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It’s no secret that Samsung is heavily invested in the connected home space, and the company’s purchase of SmartThings in 2014 plays a big part in its strategy. On the same day that Samsung introduced the Galaxy S8 and S8+ to the world, it also unveiled the Connect Home, a Wi-Fi mesh router to compete against Eero, Google, and Luma. The expectation is that this device will be the module in the home to manage not only Samsung’s line of connected devices, but all those third-party devices supported through SmartThings.

The Samsung Connect Home is not the the company’s first router, but Samsung is focused on streamlining management of such internet-enabled devices as lights, thermostats, televisions, and appliances. “When it comes to the connected home, there are too many things to keep track of,” a Samsung spokesperson explained. “We want to bring it all into a single place, a single application to manage everything, along with third-party products that SmartThings connects with. We’re simplifying the overall experience.”’

There are two types of Samsung Connect routers, with the main differences found in the processor, speed, and number of antennas. The Connect Home features a 2×2 MU-MIMO antenna, a 710 MHz quad core processor, 512MB of RAM, and 4GB of flash storage.  It provides speeds of 866Mbps at 5GHz and 400Mbps at 2.4Ghz. A single unit has a range of up to 1,500 square feet, while a three-pack offers a range of 4,500 square feet. The device by itself measures 4.72 x 4.72 x 1.16 inches.

The other router is the Connect Home Pro, which has a 4×4 MU-MIMO antenna, 1.7 GHz dual core processor, 512MB of RAM, 4GB of flash storage, and a range of 1,500 square feet. It provides speeds of 1,733Mbps at 5GHz and 800Mpbs at 2.4GHz. It has the same measurements as the Connect Home.


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It’s worth noting that the Connect Home is the only one available as either a single or a three-pack.

Above: How to manage connected devices using a single app on the Samsung Galaxy S8.

Image Credit: Ken Yeung/VentureBeat

Because it’s a mesh router, you can have multiples stationed throughout your home to improve internet reception in all rooms. Mesh networking has picked up in recent months, with Google, Luma, Eero, Meraki, Ruckus Wireless, and Ubiquiti Wireless all participating in the marketplace.

The Samsung Connect Home also includes the company’s SmartThings hub, previously a separate device that you could purchase for $99. Now you only need one device to get internet access and manage connected devices. Through Samsung Connect, you’ll be able to sync up any internet-enabled device right on your new Galaxy S8 or S8+, all within a single app. No longer will you have to jump from app to app just to control the smart vacuum, see what’s inside your refrigerator, adjust the thermostat before you get home, or turn off your lights.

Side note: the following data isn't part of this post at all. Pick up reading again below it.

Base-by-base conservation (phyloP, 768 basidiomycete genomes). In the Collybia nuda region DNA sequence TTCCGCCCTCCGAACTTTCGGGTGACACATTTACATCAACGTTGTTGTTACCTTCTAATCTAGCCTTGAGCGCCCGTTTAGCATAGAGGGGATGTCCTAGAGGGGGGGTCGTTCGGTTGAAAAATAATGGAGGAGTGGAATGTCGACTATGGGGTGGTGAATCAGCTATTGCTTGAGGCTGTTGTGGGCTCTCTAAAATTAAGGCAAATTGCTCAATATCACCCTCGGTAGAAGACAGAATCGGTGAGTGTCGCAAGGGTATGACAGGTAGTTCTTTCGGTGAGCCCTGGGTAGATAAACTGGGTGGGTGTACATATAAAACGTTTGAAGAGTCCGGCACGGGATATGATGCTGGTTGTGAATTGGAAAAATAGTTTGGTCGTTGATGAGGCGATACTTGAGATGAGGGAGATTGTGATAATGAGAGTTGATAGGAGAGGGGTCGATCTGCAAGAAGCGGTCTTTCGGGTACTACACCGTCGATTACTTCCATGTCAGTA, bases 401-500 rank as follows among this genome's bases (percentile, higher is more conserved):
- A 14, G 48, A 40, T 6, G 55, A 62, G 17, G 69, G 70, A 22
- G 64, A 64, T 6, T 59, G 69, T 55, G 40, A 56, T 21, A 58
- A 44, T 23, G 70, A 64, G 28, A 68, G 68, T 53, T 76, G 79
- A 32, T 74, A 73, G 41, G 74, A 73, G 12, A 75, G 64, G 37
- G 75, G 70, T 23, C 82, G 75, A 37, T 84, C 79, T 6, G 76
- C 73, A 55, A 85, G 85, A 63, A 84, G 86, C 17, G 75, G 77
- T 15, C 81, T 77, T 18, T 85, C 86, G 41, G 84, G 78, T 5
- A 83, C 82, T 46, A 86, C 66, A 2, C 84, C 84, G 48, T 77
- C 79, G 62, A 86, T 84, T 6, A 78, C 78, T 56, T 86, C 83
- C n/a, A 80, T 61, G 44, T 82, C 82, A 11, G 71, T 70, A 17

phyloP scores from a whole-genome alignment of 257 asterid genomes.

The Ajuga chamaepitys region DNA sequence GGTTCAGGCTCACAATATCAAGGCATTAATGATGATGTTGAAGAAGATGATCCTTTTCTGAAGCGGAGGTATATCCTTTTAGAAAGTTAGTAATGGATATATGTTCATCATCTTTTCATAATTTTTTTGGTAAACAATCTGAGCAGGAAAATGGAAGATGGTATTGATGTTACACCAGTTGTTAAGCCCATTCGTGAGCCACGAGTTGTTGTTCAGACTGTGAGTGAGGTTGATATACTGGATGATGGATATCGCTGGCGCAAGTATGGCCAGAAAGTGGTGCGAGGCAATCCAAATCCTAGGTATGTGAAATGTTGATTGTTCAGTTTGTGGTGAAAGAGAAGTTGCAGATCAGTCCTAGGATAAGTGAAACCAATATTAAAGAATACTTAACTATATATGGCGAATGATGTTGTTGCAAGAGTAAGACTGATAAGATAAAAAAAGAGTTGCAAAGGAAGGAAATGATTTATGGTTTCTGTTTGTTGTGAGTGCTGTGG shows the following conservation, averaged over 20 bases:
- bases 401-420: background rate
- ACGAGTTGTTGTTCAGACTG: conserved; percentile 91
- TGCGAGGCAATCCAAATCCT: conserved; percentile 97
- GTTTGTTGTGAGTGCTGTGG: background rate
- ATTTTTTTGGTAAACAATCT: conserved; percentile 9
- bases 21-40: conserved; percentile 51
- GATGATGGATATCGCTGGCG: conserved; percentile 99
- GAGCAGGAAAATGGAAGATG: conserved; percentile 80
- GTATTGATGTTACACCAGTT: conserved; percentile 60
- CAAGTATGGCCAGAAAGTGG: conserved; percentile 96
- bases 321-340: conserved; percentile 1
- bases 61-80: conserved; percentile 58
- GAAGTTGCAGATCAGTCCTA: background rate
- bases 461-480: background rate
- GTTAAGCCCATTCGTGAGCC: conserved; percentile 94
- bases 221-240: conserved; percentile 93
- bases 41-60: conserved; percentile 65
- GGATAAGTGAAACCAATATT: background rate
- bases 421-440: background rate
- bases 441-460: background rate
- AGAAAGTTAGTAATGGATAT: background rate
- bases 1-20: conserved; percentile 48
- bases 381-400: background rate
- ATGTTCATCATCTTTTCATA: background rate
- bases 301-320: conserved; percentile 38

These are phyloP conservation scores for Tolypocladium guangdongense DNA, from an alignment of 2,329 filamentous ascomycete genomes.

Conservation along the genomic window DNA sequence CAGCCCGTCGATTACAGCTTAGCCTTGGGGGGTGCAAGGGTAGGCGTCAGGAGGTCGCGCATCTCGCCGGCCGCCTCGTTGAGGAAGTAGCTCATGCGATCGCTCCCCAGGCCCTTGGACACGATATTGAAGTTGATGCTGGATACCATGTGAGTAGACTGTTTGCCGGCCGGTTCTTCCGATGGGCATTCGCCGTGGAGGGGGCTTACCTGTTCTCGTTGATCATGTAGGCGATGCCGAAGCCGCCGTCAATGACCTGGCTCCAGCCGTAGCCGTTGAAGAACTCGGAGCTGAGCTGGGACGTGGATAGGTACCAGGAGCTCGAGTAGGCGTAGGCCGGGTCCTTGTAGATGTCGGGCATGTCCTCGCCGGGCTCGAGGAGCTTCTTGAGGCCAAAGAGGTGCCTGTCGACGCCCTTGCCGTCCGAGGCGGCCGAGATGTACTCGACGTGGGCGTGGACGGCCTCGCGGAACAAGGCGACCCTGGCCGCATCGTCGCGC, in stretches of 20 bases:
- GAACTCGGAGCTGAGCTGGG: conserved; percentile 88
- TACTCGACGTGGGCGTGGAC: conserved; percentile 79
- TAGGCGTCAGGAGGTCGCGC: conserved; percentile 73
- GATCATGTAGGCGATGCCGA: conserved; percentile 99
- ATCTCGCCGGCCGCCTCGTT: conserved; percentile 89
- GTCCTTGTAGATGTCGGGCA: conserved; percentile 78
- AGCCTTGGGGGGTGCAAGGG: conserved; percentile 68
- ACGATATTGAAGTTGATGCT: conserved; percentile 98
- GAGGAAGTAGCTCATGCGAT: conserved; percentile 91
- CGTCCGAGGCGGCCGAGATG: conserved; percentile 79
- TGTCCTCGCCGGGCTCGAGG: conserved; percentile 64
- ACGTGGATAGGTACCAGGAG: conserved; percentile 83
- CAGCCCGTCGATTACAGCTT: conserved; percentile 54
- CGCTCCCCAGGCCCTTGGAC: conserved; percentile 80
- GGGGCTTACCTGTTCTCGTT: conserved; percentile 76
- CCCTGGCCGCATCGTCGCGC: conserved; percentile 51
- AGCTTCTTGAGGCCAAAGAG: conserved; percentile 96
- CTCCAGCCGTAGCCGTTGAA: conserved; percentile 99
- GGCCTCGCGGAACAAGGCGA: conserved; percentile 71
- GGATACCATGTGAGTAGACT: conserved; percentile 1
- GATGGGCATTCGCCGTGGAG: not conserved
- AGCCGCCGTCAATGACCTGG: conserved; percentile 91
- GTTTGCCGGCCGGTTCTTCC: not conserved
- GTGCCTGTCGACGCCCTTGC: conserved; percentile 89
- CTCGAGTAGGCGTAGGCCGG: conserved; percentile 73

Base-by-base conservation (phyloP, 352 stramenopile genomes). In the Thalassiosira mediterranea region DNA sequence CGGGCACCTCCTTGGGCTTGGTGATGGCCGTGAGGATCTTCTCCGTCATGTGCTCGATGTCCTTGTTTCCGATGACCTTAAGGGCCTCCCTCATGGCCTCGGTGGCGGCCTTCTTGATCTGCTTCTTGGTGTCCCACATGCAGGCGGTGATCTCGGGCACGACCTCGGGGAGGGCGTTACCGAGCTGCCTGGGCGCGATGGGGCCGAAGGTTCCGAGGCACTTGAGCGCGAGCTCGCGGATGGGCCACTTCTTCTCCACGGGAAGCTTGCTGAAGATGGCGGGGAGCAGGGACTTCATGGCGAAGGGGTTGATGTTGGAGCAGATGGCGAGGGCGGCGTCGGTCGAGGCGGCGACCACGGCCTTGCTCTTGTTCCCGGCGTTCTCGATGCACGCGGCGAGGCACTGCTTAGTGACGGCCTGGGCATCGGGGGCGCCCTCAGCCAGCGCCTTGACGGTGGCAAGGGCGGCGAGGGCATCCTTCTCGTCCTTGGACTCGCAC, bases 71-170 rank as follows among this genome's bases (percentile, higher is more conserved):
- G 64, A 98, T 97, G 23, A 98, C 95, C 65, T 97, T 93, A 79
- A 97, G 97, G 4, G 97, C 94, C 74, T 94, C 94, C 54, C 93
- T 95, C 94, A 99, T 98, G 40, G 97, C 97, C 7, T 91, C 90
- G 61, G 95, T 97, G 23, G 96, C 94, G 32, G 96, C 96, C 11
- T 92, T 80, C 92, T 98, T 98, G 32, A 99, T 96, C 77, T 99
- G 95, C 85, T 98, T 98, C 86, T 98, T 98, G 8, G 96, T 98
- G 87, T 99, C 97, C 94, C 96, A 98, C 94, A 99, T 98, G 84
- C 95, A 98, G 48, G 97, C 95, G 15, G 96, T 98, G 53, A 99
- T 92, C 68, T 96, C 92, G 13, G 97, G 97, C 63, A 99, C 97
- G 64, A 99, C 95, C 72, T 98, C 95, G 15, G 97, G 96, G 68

But Samsung isn’t the first to the game, at least in terms of routers, as Google’s OnHub router can also control connected devices such as the Philips Hue lights. Nevertheless, with more than 10 million automations on SmartThings, there’s motivation for Samsung to simplify the experience by providing a control panel to manage them all.

Above: Using Samsung’s Connect Home and the Galaxy S8, you can find out what’s inside your smart fridge.

Image Credit: Ken Yeung/VentureBeat

This is by no means Samsung’s first effort to integrate SmartThings into its products. In 2015, the company announced that its 2016 lineup of smart TVs would include technology that allowed users to connect, manage, and control their smart devices and internet of things (IoT) services.

“With Samsung Smart TVs working with the SmartThings technology, we have an opportunity to reach millions of households,” SmartThings chief executive Alex Hawkinson said at the time. “Applying this technology into current household devices is a major step forwards that will make it much easier for everyone to experience the benefits of a smart home.”

Now the router could improve access and offer consumers multiple ways to manage their smart home, whether through their television, phone, or perhaps soon a tablet. And since it’s all controlled through the router, there’s an opportunity for Samsung to leverage its Bixby artificial intelligence service, a use case the company has said is logical.

Samsung has not released pricing or availability information for the Connect Home or Connect Home Pro routers.

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